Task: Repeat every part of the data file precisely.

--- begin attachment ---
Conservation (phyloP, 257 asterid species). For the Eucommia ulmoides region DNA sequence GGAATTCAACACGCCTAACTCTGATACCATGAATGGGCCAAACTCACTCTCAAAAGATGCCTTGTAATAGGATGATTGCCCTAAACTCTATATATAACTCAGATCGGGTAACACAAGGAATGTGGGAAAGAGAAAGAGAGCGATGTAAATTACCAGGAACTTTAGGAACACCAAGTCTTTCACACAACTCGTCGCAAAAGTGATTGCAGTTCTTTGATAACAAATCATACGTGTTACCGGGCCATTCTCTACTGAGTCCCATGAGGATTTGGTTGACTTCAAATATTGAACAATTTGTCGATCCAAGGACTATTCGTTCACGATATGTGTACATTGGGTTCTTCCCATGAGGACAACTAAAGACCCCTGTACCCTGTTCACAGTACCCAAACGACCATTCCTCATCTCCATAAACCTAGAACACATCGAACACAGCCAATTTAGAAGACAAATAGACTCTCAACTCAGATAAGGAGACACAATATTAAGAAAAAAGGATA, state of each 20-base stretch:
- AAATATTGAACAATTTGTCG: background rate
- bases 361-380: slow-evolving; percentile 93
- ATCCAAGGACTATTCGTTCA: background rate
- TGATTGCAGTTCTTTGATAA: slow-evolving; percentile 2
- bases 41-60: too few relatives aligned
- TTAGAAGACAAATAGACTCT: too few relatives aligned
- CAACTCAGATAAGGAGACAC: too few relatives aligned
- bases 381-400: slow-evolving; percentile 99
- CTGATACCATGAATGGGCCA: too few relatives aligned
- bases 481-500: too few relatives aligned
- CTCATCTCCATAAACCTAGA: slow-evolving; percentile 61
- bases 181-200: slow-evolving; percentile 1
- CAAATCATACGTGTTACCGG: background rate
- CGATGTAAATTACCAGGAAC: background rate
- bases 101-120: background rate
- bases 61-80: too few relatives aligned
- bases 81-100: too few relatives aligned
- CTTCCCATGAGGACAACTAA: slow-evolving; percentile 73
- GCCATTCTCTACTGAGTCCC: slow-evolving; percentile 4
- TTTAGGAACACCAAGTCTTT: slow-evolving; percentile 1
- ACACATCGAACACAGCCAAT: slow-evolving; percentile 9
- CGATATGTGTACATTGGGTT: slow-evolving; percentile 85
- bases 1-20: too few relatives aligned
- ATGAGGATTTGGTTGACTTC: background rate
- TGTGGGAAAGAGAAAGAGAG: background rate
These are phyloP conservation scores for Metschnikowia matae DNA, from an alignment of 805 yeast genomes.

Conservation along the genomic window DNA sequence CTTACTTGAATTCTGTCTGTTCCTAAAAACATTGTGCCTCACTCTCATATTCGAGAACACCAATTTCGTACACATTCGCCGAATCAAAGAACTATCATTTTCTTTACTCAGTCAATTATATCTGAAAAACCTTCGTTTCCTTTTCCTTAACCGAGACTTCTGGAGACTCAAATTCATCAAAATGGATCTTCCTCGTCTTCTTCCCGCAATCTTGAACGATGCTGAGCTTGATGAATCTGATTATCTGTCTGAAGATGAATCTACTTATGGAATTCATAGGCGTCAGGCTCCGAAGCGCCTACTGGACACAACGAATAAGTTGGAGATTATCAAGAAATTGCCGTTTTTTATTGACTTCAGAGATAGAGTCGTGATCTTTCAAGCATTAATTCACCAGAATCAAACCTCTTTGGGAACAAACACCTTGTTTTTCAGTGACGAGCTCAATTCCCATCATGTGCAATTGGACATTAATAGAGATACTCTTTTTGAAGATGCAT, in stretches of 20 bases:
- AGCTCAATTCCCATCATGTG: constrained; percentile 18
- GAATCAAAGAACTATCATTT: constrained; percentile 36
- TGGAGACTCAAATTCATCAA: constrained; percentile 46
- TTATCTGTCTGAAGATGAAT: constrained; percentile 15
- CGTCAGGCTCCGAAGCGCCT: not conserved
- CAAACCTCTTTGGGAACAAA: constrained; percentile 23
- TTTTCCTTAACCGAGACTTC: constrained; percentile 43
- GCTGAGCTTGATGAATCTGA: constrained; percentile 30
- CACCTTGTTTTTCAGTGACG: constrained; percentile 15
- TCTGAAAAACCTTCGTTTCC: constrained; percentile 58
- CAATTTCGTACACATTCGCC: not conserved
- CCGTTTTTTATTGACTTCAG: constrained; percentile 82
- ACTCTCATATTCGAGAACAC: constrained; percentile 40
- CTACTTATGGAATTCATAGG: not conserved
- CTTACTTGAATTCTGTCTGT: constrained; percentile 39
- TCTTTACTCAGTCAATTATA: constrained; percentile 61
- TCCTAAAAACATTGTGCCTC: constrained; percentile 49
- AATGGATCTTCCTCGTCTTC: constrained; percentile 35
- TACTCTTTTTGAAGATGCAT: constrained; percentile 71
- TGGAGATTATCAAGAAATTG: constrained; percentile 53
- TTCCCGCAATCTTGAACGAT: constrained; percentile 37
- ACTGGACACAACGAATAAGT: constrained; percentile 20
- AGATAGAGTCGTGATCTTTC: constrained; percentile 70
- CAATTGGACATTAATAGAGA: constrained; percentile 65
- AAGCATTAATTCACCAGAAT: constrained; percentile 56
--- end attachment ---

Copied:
Conservation (phyloP, 257 asterid species). For the Eucommia ulmoides region DNA sequence GGAATTCAACACGCCTAACTCTGATACCATGAATGGGCCAAACTCACTCTCAAAAGATGCCTTGTAATAGGATGATTGCCCTAAACTCTATATATAACTCAGATCGGGTAACACAAGGAATGTGGGAAAGAGAAAGAGAGCGATGTAAATTACCAGGAACTTTAGGAACACCAAGTCTTTCACACAACTCGTCGCAAAAGTGATTGCAGTTCTTTGATAACAAATCATACGTGTTACCGGGCCATTCTCTACTGAGTCCCATGAGGATTTGGTTGACTTCAAATATTGAACAATTTGTCGATCCAAGGACTATTCGTTCACGATATGTGTACATTGGGTTCTTCCCATGAGGACAACTAAAGACCCCTGTACCCTGTTCACAGTACCCAAACGACCATTCCTCATCTCCATAAACCTAGAACACATCGAACACAGCCAATTTAGAAGACAAATAGACTCTCAACTCAGATAAGGAGACACAATATTAAGAAAAAAGGATA, state of each 20-base stretch:
- AAATATTGAACAATTTGTCG: background rate
- bases 361-380: slow-evolving; percentile 93
- ATCCAAGGACTATTCGTTCA: background rate
- TGATTGCAGTTCTTTGATAA: slow-evolving; percentile 2
- bases 41-60: too few relatives aligned
- TTAGAAGACAAATAGACTCT: too few relatives aligned
- CAACTCAGATAAGGAGACAC: too few relatives aligned
- bases 381-400: slow-evolving; percentile 99
- CTGATACCATGAATGGGCCA: too few relatives aligned
- bases 481-500: too few relatives aligned
- CTCATCTCCATAAACCTAGA: slow-evolving; percentile 61
- bases 181-200: slow-evolving; percentile 1
- CAAATCATACGTGTTACCGG: background rate
- CGATGTAAATTACCAGGAAC: background rate
- bases 101-120: background rate
- bases 61-80: too few relatives aligned
- bases 81-100: too few relatives aligned
- CTTCCCATGAGGACAACTAA: slow-evolving; percentile 73
- GCCATTCTCTACTGAGTCCC: slow-evolving; percentile 4
- TTTAGGAACACCAAGTCTTT: slow-evolving; percentile 1
- ACACATCGAACACAGCCAAT: slow-evolving; percentile 9
- CGATATGTGTACATTGGGTT: slow-evolving; percentile 85
- bases 1-20: too few relatives aligned
- ATGAGGATTTGGTTGACTTC: background rate
- TGTGGGAAAGAGAAAGAGAG: background rate
These are phyloP conservation scores for Metschnikowia matae DNA, from an alignment of 805 yeast genomes.

Conservation along the genomic window DNA sequence CTTACTTGAATTCTGTCTGTTCCTAAAAACATTGTGCCTCACTCTCATATTCGAGAACACCAATTTCGTACACATTCGCCGAATCAAAGAACTATCATTTTCTTTACTCAGTCAATTATATCTGAAAAACCTTCGTTTCCTTTTCCTTAACCGAGACTTCTGGAGACTCAAATTCATCAAAATGGATCTTCCTCGTCTTCTTCCCGCAATCTTGAACGATGCTGAGCTTGATGAATCTGATTATCTGTCTGAAGATGAATCTACTTATGGAATTCATAGGCGTCAGGCTCCGAAGCGCCTACTGGACACAACGAATAAGTTGGAGATTATCAAGAAATTGCCGTTTTTTATTGACTTCAGAGATAGAGTCGTGATCTTTCAAGCATTAATTCACCAGAATCAAACCTCTTTGGGAACAAACACCTTGTTTTTCAGTGACGAGCTCAATTCCCATCATGTGCAATTGGACATTAATAGAGATACTCTTTTTGAAGATGCAT, in stretches of 20 bases:
- AGCTCAATTCCCATCATGTG: constrained; percentile 18
- GAATCAAAGAACTATCATTT: constrained; percentile 36
- TGGAGACTCAAATTCATCAA: constrained; percentile 46
- TTATCTGTCTGAAGATGAAT: constrained; percentile 15
- CGTCAGGCTCCGAAGCGCCT: not conserved
- CAAACCTCTTTGGGAACAAA: constrained; percentile 23
- TTTTCCTTAACCGAGACTTC: constrained; percentile 43
- GCTGAGCTTGATGAATCTGA: constrained; percentile 30
- CACCTTGTTTTTCAGTGACG: constrained; percentile 15
- TCTGAAAAACCTTCGTTTCC: constrained; percentile 58
- CAATTTCGTACACATTCGCC: not conserved
- CCGTTTTTTATTGACTTCAG: constrained; percentile 82
- ACTCTCATATTCGAGAACAC: constrained; percentile 40
- CTACTTATGGAATTCATAGG: not conserved
- CTTACTTGAATTCTGTCTGT: constrained; percentile 39
- TCTTTACTCAGTCAATTATA: constrained; percentile 61
- TCCTAAAAACATTGTGCCTC: constrained; percentile 49
- AATGGATCTTCCTCGTCTTC: constrained; percentile 35
- TACTCTTTTTGAAGATGCAT: constrained; percentile 71
- TGGAGATTATCAAGAAATTG: constrained; percentile 53
- TTCCCGCAATCTTGAACGAT: constrained; percentile 37
- ACTGGACACAACGAATAAGT: constrained; percentile 20
- AGATAGAGTCGTGATCTTTC: constrained; percentile 70
- CAATTGGACATTAATAGAGA: constrained; percentile 65
- AAGCATTAATTCACCAGAAT: constrained; percentile 56